Even from an economic standpoint, it’s wonderful because you’re not tapping into the healthcare ecosystem. Healthspan is the only way to drive a meaningful positive change into the population. Nobody wants to live a really long, miserable life, right?
Healthspan is what we’re fighting for. It’s a big passionate fight. It’s extremely difficult for people to understand something that is so basic. If I tell you that if you start exercising you might live healthier and that might reduce the risk of diseases such as dementia, people would say it’s obvious. If you say they’re developing drugs that will reduce or prevent not one disease but a range of age-related diseases, they say that’s not possible and they stop. That’s what I’m fighting for. That’s one of the biggest messages.
Between 20 and 30 years old you don’t age much. After 30 it starts, then at 40-45 there is an exponential acceleration. You‘re losing metabolites, and that’s multiplying by 1000, creating a higher risk of disease. There are mechanisms that accelerate the pace at which you age. This is a biology in which we can intervene.
“We believe we are on the cusp of a second revolution because we’ll be able to target the biology of the aging process itself and reduce the burden of age-related disease. There will be a Longevity dividend, so a Longevity economy will form…”
So, if you’re approached by a sceptic, who refuses to understand an active approach to combatting aging, what would you say to them?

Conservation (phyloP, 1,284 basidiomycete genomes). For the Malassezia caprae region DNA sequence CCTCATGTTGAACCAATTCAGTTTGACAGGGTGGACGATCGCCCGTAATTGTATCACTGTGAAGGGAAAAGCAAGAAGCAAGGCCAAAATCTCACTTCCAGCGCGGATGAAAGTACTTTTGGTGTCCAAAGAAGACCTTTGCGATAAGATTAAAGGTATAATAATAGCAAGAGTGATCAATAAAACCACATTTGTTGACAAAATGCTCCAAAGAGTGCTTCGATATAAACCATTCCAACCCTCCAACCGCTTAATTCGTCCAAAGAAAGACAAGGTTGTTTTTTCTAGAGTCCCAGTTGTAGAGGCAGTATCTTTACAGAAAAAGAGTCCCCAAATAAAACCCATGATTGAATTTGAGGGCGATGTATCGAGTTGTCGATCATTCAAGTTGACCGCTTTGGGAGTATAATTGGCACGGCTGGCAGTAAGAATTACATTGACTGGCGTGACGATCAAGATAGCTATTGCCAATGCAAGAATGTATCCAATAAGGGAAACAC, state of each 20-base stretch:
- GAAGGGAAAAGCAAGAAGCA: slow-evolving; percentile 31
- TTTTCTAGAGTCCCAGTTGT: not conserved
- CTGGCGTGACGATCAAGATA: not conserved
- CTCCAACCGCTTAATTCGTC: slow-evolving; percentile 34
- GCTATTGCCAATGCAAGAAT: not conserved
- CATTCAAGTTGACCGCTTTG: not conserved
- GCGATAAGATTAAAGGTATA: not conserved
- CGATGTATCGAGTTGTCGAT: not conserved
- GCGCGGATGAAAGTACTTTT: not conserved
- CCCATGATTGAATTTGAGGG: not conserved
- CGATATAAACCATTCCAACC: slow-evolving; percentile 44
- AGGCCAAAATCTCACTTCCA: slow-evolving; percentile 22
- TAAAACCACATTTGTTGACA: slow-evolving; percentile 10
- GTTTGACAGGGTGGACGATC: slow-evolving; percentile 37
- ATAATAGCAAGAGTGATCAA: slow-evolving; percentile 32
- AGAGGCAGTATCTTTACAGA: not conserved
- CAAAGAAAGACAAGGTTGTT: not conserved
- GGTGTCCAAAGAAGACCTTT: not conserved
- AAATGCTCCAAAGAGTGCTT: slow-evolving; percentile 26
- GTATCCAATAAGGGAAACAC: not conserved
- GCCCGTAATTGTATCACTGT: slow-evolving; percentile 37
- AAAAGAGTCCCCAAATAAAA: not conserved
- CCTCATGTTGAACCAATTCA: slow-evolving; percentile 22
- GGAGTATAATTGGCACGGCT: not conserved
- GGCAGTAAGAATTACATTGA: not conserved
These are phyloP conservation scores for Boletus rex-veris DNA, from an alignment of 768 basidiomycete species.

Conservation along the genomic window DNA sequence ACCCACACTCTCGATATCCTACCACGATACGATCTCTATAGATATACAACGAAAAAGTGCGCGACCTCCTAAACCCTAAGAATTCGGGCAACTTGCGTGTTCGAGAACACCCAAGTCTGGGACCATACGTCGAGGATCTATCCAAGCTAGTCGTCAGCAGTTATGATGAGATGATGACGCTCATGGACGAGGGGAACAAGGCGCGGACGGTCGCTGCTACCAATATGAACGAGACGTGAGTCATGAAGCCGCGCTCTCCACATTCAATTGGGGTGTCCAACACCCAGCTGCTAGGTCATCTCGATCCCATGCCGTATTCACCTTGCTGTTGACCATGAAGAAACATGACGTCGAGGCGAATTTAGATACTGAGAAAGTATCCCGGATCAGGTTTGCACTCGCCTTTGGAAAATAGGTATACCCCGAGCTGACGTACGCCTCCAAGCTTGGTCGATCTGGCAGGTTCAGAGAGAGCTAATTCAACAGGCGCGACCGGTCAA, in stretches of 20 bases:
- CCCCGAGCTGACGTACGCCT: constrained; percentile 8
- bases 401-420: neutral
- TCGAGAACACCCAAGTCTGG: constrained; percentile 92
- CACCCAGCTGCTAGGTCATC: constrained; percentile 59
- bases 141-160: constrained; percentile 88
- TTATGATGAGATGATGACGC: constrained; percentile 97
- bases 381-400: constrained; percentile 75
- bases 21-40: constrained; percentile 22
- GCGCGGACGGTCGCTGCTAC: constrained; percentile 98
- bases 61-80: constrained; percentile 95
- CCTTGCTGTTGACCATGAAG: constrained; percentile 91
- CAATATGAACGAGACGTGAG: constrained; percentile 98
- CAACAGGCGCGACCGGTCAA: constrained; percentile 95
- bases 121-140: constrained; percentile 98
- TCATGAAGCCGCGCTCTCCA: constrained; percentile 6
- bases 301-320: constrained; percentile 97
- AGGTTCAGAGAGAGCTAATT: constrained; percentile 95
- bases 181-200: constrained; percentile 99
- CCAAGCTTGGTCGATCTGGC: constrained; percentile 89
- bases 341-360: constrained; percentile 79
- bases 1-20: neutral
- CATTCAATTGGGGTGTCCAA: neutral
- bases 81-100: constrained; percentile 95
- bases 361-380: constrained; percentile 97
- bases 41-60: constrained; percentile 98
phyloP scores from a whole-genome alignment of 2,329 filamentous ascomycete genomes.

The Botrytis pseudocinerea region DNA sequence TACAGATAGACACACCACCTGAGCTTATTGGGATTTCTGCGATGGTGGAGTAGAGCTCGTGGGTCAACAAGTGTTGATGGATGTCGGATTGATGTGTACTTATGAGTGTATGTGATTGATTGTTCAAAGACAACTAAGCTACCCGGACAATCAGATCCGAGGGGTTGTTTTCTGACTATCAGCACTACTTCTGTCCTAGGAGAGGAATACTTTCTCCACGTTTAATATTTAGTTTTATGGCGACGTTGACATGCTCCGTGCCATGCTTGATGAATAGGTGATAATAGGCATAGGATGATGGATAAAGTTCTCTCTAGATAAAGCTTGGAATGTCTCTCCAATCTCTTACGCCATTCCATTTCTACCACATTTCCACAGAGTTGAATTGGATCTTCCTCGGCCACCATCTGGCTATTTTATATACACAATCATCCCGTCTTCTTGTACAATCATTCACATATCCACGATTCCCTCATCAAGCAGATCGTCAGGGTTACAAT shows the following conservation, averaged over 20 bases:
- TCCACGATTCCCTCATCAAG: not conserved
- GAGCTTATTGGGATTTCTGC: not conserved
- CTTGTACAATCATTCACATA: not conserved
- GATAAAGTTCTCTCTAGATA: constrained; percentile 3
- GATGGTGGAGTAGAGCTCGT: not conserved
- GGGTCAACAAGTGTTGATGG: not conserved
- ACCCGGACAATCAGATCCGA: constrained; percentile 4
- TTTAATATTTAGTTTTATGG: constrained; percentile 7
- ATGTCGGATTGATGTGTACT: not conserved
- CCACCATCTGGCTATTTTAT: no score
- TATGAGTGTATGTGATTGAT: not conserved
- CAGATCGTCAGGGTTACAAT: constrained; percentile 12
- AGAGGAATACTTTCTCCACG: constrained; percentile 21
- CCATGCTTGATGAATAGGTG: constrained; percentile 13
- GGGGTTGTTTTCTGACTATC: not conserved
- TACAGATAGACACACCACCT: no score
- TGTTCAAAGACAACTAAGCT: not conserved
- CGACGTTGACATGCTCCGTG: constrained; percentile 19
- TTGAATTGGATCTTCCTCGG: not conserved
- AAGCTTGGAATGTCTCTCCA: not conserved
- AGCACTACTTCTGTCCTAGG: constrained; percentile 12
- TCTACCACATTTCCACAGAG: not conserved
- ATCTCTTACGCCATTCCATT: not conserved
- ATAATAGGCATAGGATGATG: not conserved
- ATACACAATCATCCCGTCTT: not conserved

This is a philosophical, and sometimes, religious mindset. Some people really say, and believe, that we must suffer before we die. I hear a lot of that. When you push back, and say, do you want to live longer? Healthier? They say yes.
Let’s say there is a room with 60 people in it and I ask you to show me which one has diabetes or high cholesterol, you would mostly likely have no idea. But if I ask who seems older than 60? You would be able to guess by the biology in people’s faces. There is a clear change in time. So, it’s biology that can be impacted. Healthspan is critical. To me, that would be the biggest revolution for the next 50 years or so.
That first issue is not living sick for a long time. The sceptics are afraid about the population and who’s going to pay for it. They mix everything into their objections, the economy, demography. That’s the main strain of protest we get.
But if we can give people three years of healthy living, so instead of dying at 80, you reach 83. That would be a massive improvement. Imagine what you can do with those additional productive years.
Where would you see most of this development based? Would the US be a leader in this, we know that Israel and Singapore are also looking like contenders.
Being French, it’s sad to say but despite the excellent researchers in France, in Switzerland, Spain etc, the mix of size and concentration behind the biology is mostly in the US. Other countries are catching on. Singapore, from a governmental standpoint, is quite advanced in making the link to people working longer but living better, healthier lives.
Japan with its demographic outlook is also very intent on working on this. The purpose of the Academy is about accelerating the collaboration between countries, as it’s a global issue and that way everyone will win.